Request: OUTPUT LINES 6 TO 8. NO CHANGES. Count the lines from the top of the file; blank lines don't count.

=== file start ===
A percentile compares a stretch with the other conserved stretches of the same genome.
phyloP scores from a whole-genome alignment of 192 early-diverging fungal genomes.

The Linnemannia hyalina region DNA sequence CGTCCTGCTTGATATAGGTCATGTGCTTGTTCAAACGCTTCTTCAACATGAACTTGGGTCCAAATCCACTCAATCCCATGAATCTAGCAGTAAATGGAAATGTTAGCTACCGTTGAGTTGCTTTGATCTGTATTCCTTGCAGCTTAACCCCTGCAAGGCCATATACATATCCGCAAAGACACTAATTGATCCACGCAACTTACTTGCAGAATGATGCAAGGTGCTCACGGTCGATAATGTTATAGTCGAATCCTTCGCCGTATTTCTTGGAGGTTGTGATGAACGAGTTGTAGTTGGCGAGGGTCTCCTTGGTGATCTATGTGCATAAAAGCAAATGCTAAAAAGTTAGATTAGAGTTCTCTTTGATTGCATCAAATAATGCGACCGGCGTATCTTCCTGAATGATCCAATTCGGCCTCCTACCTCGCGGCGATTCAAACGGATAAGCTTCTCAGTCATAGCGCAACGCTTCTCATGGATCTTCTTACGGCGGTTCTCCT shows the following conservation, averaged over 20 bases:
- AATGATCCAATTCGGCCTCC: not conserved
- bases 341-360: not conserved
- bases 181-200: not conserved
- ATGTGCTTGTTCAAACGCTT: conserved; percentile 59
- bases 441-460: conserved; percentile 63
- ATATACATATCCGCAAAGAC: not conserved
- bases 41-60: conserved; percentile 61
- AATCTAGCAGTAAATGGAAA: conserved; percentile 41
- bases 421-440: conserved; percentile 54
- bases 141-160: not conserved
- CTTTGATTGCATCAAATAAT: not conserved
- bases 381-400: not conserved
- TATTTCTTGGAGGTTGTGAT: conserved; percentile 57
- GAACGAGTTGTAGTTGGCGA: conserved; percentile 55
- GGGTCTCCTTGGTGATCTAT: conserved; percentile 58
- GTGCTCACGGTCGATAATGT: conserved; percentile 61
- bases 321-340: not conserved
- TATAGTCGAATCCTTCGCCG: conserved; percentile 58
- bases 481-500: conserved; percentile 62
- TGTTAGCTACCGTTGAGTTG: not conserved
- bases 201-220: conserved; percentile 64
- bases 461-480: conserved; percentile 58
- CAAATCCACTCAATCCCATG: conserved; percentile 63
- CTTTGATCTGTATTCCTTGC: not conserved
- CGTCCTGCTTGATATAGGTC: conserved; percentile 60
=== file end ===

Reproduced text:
- bases 181-200: not conserved
- ATGTGCTTGTTCAAACGCTT: conserved; percentile 59
- bases 441-460: conserved; percentile 63